When to buy new farm equipment

Costs compared to revenue should guide equipment decisions

Intuition and personal experience have a role to play when considering major equipment purchases, but farms should strive to have a machinery investment strategy based on quantifiable metrics.

That was the advice of Travis Jansen on March 22, as he hosted a session for Agri-food Management Excellence (AME).

Why it matters: Machinery purchases can represent some of the highest-value investments on the farm.

Jansen attended the University of Waterloo, then earned a Master’s degree in Economics from the University of Guelph. He’s now working with a German firm specializing in agricultural benchmarking, as well as with Synergy Swine in Molesworth. Along with AME partner Larry Martin, he teaches that organization’s Machinery Investment Strategy course.

Jansen says it’s nearly impossible for off-farm advisors to pinpoint exactly which machines or implements need to be replaced or purchased. “But we can provide a process for thinking about machinery and the investments you make on the farm.”

Gut feelings will always have a strong influence. Difficulty finding workers or concerns about fitting cropping operations into slim weather windows, he said, can lead to purchases of more mechanized and larger machines. Also, equipment dealers may offer special deals at certain times of the year and continued low interest rates can make financing new machines attractive.

On the other hand, if someone on the farm is skilled at repairs, it may seem like retaining equipment is a cheaper option than buying new.

But all these factors, Jansen stressed, have an element of personal opinion.

“It’s good to go on gut feeling,” he said. “But what happens when your brother, your sister and your father all have different gut feelings?”

There are many tools marketed by companies and organizations to help with buying decisions, and the challenge can be choosing the right one. AME has its own machinery calculator. 

Ultimately the question should be, what triggers a decision for a change?

One metric some analysts like, Jansen said, is the cost per acre of a piece of equipment. But AME doesn’t believe this is crucial. He posted a graph from a Kansas study tracking cost per acre versus profitability on which there was a huge range – from less than $100 investment per acre to more than $600.

“If you look at this graph, I don’t really know what it tells you.”

“If profit is your goal, the cost only accounts for half of that equation,” Jansen noted, adding AME instead prefers to look at costs as a percentage of revenue. They like to see total operating costs at between 15 and 20 per cent of revenue. Machinery operating costs only account for a part of that, but a significant part.

There are also capital costs of machinery purchases to be considered. With capital costs, ideally, that new machine has a positive long-term effect on profitability but you’ll need to accept a short-term draw on the bottom line. It often becomes a case of comparing which option might be the lowest net draw over time.

Budgeting for machinery, he said, should follow similar principles as budgeting for many other things. It should rely on forecasting future events and setting out expected income and expenses. Companies might set a certain rate of return that is a threshold for going ahead with a project. AME’s Machinery Calculator is one way of helping determine that rate.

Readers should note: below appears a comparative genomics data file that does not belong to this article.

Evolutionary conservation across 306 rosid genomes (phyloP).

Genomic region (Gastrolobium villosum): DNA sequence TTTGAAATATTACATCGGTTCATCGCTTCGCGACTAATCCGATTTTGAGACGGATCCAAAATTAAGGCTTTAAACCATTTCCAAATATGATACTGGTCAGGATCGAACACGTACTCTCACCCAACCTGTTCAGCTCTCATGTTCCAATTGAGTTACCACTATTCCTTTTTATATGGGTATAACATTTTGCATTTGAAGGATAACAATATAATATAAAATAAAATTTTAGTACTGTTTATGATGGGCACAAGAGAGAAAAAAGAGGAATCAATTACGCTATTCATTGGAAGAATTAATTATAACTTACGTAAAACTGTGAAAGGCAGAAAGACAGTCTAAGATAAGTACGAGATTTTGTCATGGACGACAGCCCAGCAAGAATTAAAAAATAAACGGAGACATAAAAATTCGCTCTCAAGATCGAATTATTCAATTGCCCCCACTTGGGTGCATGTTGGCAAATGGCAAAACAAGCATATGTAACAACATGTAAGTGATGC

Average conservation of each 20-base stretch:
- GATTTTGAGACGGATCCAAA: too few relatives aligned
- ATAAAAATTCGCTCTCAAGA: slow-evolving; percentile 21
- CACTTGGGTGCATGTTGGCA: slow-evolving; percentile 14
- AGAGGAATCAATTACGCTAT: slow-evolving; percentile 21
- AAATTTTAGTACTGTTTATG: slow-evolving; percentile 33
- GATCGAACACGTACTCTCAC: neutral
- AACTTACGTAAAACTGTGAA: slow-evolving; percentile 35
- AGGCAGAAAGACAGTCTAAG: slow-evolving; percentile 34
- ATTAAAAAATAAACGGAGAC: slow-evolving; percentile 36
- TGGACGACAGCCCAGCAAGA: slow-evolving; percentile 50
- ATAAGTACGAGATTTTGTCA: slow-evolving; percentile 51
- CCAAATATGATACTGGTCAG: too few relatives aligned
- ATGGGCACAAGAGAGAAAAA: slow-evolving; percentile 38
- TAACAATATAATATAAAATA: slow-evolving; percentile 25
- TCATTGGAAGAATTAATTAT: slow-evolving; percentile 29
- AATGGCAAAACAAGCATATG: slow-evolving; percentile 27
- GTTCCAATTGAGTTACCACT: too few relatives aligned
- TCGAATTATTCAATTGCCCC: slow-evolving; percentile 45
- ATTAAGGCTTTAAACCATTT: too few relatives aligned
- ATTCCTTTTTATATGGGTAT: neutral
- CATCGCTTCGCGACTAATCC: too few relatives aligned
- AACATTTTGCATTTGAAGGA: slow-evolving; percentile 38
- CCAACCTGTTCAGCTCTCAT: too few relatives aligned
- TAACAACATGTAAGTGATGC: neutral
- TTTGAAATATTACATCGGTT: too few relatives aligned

Jansen showed an example of the calculator being used to compare buying versus leasing a combine on a western Canadian farm. Farm owners must input various metrics, and the calculator does all the grunt work of parsing out cash flows and where they’re going to be, as well as tracking the depreciation of the new machine over subsequent years.

The less you’re able to figure out from your record-keeping and factor into the calculator, the less useful the tool will be, he stressed. “It’s really important to keep good records,” and while it may only be necessary to record a certain complexity of numbers for your accounting software, “it’s a good idea to try and collect a bit more granular data to look at when you’re making these (machinery) decisions.”

On his family’s farm, for instance, they created their own apps for smartphones to track costs every time they go in the field – including fuel, time on the job and repairs.

Martin showed an example from the Machinery Investment Strategy course of a decision about a new seeder. With one option, the seeder didn’t do anything more than the one the farmer was considering keeping and continuing to fix. But with a different option, the new seeder provided a lot more precision application so there were potential increases in revenue and decreases in input costs. The calculator aims to capture those nuances.

opportunity cost

Both Jansen and Martin also stressed the importance of considering the “opportunity cost” of spending money on new equipment instead of using it in another manner that might be more profitable in the long run.

“Just having (the machine) paid off doesn’t mean it’s making you money,” Martin said. He added he did an analysis recently with a farmer whose employee does a great job in the shop. That farmer can keep that employee busy through the winter maintaining and fixing machinery, rather than risk losing him to other full-time work. And in that case, purchasing new just didn’t make sense when that money could be used in other ways.

About the author


Stew Slater

Stew Slater operates a small dairy farm on 150 acres near St. Marys, Ont., and has been writing about rural and agricultural issues since 1999.



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